The Catholic Position On Gun Control Should Be...

I want you to remember something in the coming weeks and months. Sometimes good Catholics disagree.

How I wish there was more quiet time, more time to grieve, before political bloodletting followed upon actual bloodletting. We no longer have room or time to breathe. We gasp and then we yell. At least that is what it seems like.

But we were not granted the time. Most of those beautiful children in Newtown have yet to be laid to rest, but the big headlines are already political and the side stories are of lives lost. Within days, we won't even have the side stories anymore. People often bemoan the coarsening of our politics. I don't know how it can be coarser than this.

But part of the impulse of everyday Americans is understandable. When faced with unspeakable violence and unthinkable tragedy, we want to do something. And we want to believe that something can be done. Maybe some things can be done, but there is a real possibility that very little can be done.

There will be very real and important public policy debates over the coming weeks, months, and years about a number of topics including mental illness, school security, and of course gun control.

These are all prudential decisions about which good ...

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  1. I wonder if, in our personal relationships, the idea of reasoned, respectful discussions is over. I say that because in my small town, these sorts of discussions are verboten. That is how a modicum of community is being maintained.

    In the larger sense, in the political arena, the polite people lost the war some time ago. I hearken back to the debates when the impoliteness and aggressiveness of the current administration won the day in polls afterward and at the .polls on election day.

  2. Why should there be a "Catholic position" on gun control? For that matter, why should the Vatican bother commenting on genetically modified seeds (which it has done)? This is where subsidiarity should come in; local officials directly accountable to the citizens have the primary responsibility in such matters.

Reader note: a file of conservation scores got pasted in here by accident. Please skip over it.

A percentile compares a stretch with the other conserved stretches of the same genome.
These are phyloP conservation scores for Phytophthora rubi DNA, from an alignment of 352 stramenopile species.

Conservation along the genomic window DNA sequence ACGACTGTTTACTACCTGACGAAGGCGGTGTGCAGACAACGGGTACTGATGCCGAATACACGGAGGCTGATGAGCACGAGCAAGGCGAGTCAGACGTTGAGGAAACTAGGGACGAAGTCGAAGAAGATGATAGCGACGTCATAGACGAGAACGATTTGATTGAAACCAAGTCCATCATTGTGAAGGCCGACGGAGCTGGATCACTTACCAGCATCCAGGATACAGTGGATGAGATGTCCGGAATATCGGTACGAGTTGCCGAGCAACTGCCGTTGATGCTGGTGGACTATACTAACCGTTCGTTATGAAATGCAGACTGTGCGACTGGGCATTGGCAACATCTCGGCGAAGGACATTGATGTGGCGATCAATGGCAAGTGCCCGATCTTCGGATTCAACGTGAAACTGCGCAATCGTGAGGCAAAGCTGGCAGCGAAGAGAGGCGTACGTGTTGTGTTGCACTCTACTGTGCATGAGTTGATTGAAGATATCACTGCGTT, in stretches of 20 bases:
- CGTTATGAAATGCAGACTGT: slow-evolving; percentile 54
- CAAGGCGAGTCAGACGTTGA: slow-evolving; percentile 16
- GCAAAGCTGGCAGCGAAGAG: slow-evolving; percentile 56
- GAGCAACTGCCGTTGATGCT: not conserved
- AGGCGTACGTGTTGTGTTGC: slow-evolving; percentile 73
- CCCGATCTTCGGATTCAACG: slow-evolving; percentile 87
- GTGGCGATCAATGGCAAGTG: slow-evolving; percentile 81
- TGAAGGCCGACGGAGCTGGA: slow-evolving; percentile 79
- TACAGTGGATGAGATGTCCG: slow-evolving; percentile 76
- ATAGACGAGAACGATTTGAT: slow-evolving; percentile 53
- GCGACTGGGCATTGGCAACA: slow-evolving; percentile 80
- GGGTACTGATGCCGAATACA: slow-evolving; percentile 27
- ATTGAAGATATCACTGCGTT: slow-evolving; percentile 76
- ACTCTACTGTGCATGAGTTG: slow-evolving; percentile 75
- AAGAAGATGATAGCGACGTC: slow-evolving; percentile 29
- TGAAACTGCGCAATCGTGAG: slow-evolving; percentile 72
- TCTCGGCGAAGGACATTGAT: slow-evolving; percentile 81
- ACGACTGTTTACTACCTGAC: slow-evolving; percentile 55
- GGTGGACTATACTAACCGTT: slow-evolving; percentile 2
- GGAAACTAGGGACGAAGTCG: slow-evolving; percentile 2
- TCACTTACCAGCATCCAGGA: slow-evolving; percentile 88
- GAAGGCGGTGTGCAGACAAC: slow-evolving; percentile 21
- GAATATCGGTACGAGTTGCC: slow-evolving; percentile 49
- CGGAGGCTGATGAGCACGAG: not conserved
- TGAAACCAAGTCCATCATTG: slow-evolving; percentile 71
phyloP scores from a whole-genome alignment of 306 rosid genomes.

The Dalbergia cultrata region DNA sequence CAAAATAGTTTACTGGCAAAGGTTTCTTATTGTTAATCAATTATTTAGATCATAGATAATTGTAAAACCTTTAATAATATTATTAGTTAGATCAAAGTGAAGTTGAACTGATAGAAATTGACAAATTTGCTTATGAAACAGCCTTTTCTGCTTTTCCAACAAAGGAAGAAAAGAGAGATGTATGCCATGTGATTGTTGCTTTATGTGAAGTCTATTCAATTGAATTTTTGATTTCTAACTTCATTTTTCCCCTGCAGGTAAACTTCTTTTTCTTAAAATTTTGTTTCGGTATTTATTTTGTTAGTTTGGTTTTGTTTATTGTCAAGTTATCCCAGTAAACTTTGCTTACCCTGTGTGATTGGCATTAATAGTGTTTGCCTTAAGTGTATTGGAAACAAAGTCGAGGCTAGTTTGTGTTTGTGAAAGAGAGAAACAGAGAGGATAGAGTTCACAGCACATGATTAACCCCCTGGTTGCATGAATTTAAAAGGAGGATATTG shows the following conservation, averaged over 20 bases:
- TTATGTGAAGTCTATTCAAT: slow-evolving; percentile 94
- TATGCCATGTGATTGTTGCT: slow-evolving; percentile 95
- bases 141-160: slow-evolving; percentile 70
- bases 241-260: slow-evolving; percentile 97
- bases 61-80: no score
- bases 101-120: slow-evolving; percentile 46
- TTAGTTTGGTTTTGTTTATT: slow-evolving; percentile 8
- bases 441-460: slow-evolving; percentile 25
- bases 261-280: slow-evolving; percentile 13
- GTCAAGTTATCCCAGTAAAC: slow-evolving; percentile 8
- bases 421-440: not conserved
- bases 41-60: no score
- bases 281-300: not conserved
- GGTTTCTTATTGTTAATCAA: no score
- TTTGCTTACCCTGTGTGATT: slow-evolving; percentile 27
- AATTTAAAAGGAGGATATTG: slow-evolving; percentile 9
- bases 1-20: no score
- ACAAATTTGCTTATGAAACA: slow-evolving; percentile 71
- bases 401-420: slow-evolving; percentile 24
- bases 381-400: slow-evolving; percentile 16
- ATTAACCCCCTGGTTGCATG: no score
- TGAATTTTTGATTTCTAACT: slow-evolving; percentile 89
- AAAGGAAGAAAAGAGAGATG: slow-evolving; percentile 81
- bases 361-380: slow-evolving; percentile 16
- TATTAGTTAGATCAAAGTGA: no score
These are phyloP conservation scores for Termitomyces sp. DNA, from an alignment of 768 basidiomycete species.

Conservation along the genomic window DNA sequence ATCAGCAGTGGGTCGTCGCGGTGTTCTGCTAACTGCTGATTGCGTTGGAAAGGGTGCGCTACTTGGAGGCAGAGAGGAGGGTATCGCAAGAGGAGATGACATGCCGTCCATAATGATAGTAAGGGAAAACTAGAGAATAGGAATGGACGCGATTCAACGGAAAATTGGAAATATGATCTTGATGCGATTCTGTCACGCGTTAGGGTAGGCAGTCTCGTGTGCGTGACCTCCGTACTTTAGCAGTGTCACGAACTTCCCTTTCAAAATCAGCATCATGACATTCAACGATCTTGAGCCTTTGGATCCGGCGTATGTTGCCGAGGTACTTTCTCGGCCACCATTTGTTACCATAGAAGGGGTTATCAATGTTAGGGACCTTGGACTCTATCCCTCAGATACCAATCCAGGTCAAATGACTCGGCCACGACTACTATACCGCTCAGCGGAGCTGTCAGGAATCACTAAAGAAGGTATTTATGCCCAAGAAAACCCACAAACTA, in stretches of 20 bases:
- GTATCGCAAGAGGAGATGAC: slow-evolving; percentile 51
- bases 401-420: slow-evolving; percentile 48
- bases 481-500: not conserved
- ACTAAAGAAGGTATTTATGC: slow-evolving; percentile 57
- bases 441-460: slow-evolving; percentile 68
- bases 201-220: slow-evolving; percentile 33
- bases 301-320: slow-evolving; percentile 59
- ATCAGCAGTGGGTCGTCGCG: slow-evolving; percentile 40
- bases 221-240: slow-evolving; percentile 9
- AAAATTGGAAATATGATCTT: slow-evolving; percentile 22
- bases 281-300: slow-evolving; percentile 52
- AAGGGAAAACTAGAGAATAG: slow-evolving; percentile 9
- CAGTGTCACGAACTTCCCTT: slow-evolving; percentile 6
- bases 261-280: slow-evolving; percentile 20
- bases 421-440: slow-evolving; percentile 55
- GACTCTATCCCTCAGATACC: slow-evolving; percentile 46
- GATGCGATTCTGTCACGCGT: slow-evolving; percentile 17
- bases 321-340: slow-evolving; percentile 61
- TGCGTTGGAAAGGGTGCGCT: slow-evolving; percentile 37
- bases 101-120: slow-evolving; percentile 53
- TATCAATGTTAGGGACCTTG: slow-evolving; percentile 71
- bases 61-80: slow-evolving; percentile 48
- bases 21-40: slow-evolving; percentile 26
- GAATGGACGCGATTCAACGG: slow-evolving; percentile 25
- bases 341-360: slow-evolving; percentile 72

Unfortunately, Catholics effectively believe in subsidiarity. Otherwise, you wouldn't have the demand for a "Catholic position" on political issues. For example, I don't know what the "Eastern Orthodox" or "Protestant" (yes, I know there are many Protestant denominations) positions are on political issues.

  3. I wonder if, in our personal relationships, the idea of reasoned, respectful discussions is over.

    Gretchen, there's a prominent Catholic blogger who manifests the exact same attitude you detest. Not only does he manifest it; he uses it as his MO. Patrick knows very well who he is; they comment together for the National Catholic Register's Web site.

    If you want to make a difference, here's one way:

  4. Joseph
    Who said there should be a Catholic position on gun control? Did you read the whole post? If so, you missed the entire point.

  5. Patrick, I read your post. Nevertheless, the fact that you even entitle it the way you did proves my point, albeit indirectly, about the minds of most Catholics.

    BTW, I strongly suggest you send the last paragraph to the blogger to whom I referenced in my previous post on this thread. He's a bigger problem than any ostensible misinterpretations on my part.

  6. Let me translate the Amazon Queen from Disingenuous Weasel into English for you, Patrick: "How dare the church offer an opinion on public policy! Also, Mark Shea is the worst person ever, because he whores out his religious faith to a different set of unthinking ideological fetishes from the one I whore mine out to!"

    Hey Jody, remember when you called Benedict XVI "Pope Benedict Arnold"?

    Given you have the same first name as Mengele, Stalin, and Goebbels—and, again, your surname is the Queen of the Amazons—that was pretty damn stupid, even for you.

  7. If you want another example of excerable behavior from the blogger whom I've mentioned, here's one:

  8. The immutable right to self defense comes from the human being being created in the image of God. The Pope is the pastor of all souls and needs to remind people of their immortal souls and their civil rights being human souls.

  9. Mary, this Pope won't do that, nor will any of his successors. Having been based in Europe all these centuries, the Papacy has embraced European thought -- including the increasing secularism that emerged after WWII. Compare the Church's current abolitionist stance toward capital punishment (which contradicts centuries of teaching from Scripture and Tradition) with the European Union's stance.


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